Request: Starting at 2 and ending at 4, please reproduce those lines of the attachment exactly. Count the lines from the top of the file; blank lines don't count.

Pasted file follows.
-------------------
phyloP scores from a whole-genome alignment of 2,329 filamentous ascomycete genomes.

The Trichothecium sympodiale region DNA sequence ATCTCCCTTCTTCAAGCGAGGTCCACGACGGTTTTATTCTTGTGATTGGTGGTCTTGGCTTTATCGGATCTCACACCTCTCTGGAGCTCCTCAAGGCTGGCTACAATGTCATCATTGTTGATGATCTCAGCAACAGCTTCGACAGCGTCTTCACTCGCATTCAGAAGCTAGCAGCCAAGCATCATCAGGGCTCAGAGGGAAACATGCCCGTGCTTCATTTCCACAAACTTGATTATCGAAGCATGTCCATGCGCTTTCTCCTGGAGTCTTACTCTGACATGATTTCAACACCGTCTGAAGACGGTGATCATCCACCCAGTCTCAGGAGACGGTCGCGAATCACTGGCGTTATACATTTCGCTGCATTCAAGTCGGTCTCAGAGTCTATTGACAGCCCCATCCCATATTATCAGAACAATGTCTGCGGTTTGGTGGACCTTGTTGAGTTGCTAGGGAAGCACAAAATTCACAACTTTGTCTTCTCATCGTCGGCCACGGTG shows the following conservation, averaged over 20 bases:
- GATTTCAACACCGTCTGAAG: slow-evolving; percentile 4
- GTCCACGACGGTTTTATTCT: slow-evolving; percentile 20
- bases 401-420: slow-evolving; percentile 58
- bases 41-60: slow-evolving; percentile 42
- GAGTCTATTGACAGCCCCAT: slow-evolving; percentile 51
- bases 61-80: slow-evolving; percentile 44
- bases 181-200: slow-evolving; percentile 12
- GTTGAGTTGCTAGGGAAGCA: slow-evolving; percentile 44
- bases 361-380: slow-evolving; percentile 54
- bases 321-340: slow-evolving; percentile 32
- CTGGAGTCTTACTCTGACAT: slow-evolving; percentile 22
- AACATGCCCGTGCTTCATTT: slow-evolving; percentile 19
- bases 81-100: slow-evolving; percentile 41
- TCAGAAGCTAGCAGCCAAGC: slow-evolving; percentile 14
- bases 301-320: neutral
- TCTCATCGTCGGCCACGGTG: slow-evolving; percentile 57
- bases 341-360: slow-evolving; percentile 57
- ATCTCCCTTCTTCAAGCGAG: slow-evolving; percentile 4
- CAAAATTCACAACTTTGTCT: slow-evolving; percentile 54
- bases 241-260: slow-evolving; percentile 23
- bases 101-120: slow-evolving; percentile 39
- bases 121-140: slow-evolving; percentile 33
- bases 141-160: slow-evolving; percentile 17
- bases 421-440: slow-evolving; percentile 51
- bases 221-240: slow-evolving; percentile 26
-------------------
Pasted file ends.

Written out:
The Trichothecium sympodiale region DNA sequence ATCTCCCTTCTTCAAGCGAGGTCCACGACGGTTTTATTCTTGTGATTGGTGGTCTTGGCTTTATCGGATCTCACACCTCTCTGGAGCTCCTCAAGGCTGGCTACAATGTCATCATTGTTGATGATCTCAGCAACAGCTTCGACAGCGTCTTCACTCGCATTCAGAAGCTAGCAGCCAAGCATCATCAGGGCTCAGAGGGAAACATGCCCGTGCTTCATTTCCACAAACTTGATTATCGAAGCATGTCCATGCGCTTTCTCCTGGAGTCTTACTCTGACATGATTTCAACACCGTCTGAAGACGGTGATCATCCACCCAGTCTCAGGAGACGGTCGCGAATCACTGGCGTTATACATTTCGCTGCATTCAAGTCGGTCTCAGAGTCTATTGACAGCCCCATCCCATATTATCAGAACAATGTCTGCGGTTTGGTGGACCTTGTTGAGTTGCTAGGGAAGCACAAAATTCACAACTTTGTCTTCTCATCGTCGGCCACGGTG shows the following conservation, averaged over 20 bases:
- GATTTCAACACCGTCTGAAG: slow-evolving; percentile 4
- GTCCACGACGGTTTTATTCT: slow-evolving; percentile 20